The Smell of Money

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The Smell of Money

Aidan Silitch, Opinion and Humor Editor

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This article was submitted by Aidan Silitch in February for the 5th Edition of the Blotter. It was published posthumously by the Blotter staff. Click here to read our article “Remembering Aidan Silitch.”

 

 

I take time to admire a pair of loose brown pajama pants. I turn the price tag over: $410!! I pull my hand away, for fear that I damaged them and would have to pay. I walk away flabbergasted; I didn’t know you could feel culture shock from a boutique. At first, I am surprised, but then I remember: THIS IS BARNEY’S FREAKING DEPARTMENT STORE. This is where Kardashians go to get dressed up for galas, and where Rockefellers wipe their butts with Prada handbags. I immediately feel out of place. Now, I feel like the salesmen might take one look and throw my raggedy ass out of there. My worn down Patagonia jacket and tattered La Sportiva shoes just don’t seem to cut it when compared to the rows of Italian fur jackets and shiny stiletto heels. This feeling of inadequacy only intensifies as I walk past a plain, white t-shirt that costs more than my computer.

While looking at the facade of Barney’s, one can’t help but feel a little afraid. It’s an imposing building that looks to be ten stories tall and is composed of black marble and a gold lined revolving door. The interior is brightly lit and smells like money. Honestly, I only came here because I felt that observing crazy people would be an interesting use of a rainy day.

If you do decide to venture to Barney’s, I  recommend going to the ninth floor, it’s bizarre. While on the ninth floor,  I see a nine-year-old boy dressed head to toe in red Ralph Lauren merchandise. I hear him ask, “Mom, can I get these Yeezy’s?” She responds, “Oui, bien sur!” which in French means, “Yes, of course!”

After hearing this, I start to notice that Barney’s attracts different types of clientele. The main ones being the oldies who are here to buy frilly hats and to relive the pastel paradise of the ’60s, and the youngsters, here to waste their parents’ money on acid washed denim and expensive shoes (ex. The Yeezys). One thing they have in common: they’re all pretty weird.

I make my way past the sea of fancy neck ties and Ralph Lauren jumpsuits and sit myself near the display case of Gucci handbags. I see a man, dressed all in black, point to a pair of sandals and remark to his girlfriend, “These wouldn’t be for walking.”  Suddenly, my eye catches a jacket very much like my own. Curious, I walk over to try it on. It’s blue, has magnetic buttons, and leaves a weird film on my fingers when I touch it. I look at the price tag. It’s 1,700 dollars, nearly ten times the price of my current puffy. As I walk over to a mirror, I knock over the display of handbags; I can hear the nine-year-old French boy snicker (no, I am not exaggerating. That little piece of garbage had the temerity to laugh at me). I walk it off, thinking they might discuss this with their butler when they get home.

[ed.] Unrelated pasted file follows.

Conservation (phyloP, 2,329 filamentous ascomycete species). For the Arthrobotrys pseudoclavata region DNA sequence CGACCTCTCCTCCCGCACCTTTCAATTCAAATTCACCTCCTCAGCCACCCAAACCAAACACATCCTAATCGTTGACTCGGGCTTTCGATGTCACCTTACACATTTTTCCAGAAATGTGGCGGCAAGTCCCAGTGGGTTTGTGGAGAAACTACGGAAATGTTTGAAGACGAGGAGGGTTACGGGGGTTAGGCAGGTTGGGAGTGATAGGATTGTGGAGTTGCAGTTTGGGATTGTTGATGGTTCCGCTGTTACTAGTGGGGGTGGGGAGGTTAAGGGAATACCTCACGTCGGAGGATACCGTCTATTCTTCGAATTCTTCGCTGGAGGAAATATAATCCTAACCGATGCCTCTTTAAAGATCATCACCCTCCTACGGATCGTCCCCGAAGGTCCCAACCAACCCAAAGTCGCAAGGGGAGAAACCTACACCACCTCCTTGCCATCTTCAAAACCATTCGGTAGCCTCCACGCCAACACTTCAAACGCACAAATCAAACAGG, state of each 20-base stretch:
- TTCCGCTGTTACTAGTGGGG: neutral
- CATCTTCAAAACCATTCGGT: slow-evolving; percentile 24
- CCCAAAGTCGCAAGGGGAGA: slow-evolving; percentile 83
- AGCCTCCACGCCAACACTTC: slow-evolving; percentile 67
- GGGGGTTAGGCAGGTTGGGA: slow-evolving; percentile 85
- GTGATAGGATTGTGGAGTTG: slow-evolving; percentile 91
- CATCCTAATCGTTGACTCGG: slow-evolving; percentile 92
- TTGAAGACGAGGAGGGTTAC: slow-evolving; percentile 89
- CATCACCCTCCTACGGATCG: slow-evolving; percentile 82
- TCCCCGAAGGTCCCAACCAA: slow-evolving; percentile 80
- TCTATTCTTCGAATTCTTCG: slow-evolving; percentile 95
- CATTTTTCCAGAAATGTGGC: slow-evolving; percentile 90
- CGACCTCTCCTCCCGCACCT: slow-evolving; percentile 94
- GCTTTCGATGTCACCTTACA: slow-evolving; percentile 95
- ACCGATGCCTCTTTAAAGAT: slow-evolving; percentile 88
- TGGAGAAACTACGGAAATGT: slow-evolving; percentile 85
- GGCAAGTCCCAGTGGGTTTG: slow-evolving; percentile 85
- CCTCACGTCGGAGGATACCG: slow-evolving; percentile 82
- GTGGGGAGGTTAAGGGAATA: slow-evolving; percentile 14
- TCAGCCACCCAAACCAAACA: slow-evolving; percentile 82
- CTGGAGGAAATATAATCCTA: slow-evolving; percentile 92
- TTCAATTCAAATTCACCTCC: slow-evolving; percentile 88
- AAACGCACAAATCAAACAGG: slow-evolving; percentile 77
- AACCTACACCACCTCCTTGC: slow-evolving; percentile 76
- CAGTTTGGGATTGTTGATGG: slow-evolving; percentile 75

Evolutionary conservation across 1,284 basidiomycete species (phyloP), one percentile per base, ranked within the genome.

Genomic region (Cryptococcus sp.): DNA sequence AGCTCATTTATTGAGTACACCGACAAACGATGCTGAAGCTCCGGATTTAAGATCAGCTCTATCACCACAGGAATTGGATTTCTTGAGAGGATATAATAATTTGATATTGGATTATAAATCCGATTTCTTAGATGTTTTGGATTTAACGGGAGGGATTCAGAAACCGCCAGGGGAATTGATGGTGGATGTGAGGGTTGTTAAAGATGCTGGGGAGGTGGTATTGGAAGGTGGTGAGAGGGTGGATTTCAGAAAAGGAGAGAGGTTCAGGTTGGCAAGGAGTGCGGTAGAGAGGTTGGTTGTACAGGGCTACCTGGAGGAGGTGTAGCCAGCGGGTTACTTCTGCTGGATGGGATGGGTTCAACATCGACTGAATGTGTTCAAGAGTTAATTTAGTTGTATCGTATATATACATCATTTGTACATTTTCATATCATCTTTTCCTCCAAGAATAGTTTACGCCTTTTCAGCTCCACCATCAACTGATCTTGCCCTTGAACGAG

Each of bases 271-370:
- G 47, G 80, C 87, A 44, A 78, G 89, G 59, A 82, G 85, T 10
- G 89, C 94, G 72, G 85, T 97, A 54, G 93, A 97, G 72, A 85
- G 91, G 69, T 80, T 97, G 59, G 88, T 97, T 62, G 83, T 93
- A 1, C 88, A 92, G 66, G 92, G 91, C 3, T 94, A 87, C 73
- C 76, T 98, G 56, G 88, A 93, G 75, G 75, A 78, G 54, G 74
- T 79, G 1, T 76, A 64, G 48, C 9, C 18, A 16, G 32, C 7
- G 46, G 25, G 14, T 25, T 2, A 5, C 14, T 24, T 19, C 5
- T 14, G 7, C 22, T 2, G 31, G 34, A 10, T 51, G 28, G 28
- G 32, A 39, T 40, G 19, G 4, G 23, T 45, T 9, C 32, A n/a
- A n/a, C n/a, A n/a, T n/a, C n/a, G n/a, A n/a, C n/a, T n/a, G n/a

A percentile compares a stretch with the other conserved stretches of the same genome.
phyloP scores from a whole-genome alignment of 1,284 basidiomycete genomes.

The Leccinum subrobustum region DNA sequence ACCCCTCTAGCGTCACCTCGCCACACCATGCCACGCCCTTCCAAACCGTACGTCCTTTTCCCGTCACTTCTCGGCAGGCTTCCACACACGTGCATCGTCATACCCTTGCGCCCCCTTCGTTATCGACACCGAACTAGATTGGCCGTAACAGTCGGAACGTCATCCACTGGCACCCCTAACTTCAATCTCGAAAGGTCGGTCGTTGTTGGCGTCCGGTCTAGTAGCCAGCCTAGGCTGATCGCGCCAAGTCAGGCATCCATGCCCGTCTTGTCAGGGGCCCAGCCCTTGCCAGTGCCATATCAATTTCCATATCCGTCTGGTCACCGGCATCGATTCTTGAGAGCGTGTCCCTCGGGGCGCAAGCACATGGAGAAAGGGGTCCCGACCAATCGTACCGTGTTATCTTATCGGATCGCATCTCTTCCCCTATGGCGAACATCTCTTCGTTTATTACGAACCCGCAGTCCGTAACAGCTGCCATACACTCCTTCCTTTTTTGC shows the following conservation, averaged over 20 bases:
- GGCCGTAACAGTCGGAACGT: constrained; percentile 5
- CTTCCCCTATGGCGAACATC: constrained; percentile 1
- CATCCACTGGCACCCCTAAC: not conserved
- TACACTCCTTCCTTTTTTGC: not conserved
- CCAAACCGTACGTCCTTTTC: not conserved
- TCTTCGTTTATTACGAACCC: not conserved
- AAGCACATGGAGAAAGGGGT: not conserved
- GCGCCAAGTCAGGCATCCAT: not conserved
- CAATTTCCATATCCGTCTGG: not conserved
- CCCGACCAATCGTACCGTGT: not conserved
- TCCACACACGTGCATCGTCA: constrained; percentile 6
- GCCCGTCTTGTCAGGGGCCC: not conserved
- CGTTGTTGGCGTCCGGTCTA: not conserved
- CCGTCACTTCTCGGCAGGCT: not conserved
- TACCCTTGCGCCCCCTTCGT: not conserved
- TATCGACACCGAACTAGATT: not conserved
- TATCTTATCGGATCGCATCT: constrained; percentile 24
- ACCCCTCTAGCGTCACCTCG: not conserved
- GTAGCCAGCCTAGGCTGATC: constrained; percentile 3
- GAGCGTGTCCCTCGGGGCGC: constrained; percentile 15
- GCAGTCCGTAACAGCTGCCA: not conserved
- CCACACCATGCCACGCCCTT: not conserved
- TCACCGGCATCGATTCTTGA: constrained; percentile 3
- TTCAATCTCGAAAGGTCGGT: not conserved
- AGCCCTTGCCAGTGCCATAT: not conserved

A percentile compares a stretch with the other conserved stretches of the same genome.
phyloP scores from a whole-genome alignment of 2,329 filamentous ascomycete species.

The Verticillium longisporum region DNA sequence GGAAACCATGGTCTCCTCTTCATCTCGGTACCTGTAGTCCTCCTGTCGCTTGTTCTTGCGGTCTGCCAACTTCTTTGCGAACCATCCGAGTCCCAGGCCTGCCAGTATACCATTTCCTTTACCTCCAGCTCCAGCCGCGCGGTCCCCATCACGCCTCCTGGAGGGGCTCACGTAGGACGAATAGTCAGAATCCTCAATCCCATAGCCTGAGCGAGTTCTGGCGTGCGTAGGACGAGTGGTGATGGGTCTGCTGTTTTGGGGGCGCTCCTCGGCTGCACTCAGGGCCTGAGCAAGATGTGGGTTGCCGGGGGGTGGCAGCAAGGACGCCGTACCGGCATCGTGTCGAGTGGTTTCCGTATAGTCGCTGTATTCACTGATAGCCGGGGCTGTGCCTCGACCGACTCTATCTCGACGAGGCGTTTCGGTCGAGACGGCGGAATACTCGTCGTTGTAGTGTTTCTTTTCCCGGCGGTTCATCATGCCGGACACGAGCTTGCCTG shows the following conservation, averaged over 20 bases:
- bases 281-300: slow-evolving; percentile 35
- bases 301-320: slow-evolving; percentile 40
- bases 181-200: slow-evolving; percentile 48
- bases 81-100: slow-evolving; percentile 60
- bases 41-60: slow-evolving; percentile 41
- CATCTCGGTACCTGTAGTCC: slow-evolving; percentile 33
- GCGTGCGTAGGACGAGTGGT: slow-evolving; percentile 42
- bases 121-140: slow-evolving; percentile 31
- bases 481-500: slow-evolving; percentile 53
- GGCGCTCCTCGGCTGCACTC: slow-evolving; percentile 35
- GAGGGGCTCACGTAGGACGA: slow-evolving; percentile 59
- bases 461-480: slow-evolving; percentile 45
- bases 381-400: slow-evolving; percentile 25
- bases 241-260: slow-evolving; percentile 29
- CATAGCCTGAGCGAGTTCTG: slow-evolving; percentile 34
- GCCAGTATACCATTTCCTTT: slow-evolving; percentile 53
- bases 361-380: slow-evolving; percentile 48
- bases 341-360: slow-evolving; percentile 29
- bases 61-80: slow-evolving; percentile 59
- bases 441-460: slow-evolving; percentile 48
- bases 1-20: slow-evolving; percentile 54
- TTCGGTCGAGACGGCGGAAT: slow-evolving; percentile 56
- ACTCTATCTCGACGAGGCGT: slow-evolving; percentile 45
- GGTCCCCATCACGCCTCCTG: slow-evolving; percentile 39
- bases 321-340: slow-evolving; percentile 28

It’s easy to crap all over the people who shop there. But that becomes more and more difficult when I start to notice a third type of person around the store. I stand next to a young man, no older than 22, trying on suits and ties. He is tall, with short hair and a slender frame. I follow him around, hoping him to be further validation for my hatred of the department store. But he is not the typical rich kid who goes here only to piss on his new clothes when he gets home. He looks around the suit department carefully and thoroughly examines the material of each piece. As I follow him around, and the nervous look in his eye becomes more and more visible. I hear him mention to a salesman that he is preparing for a presentation. Obviously, he is petrified at the thought of talking in front of his superiors. I start to see why he is at Barney’s; he came here to find self-confidence.

I start to imagine who else might come looking for themselves here. There might be someone here who was bullied as a child and searches for self-assurance in fancy clothes. I soon realize that someone out there might actually want to buy those $410 pants to make a lasting impression on a first date. Someone might actually bring home that $1,700 jacket to call their own, maybe because they really need to feel like they belong. Don’t get me wrong, a majority of the people here are nuts, but while it’s absurdly expensive, it provides people with the self-confidence they lack.

I sit down in my secluded Gucci lair and find myself empathizing (I’m as shocked as you are) with the third type of people who shop at Barney’s. They come here for a sense of importance, which is something every human being strives for (Barney’s, if you’re reading this, I just wrote your new tagline. You’re welcome).

I walk out of Barney’s and immediately want to go back, feeling like I’ve just left my five-year-old kid home alone for the first time. My mind is put at ease when I remember the 22-year-old man. “He’ll watch over them; I have to believe that,” I think to myself. In the 30 minutes I’ve been there, I’ve started to like the nutjobs who shop there. Not in the way you like your friends or acquaintances, but in the way you like your uncle at Thanksgiving who gives a 30-minute speech after his fifth glass of scotch. They may be very annoying and may irk you after a while, but they’re really hilarious.

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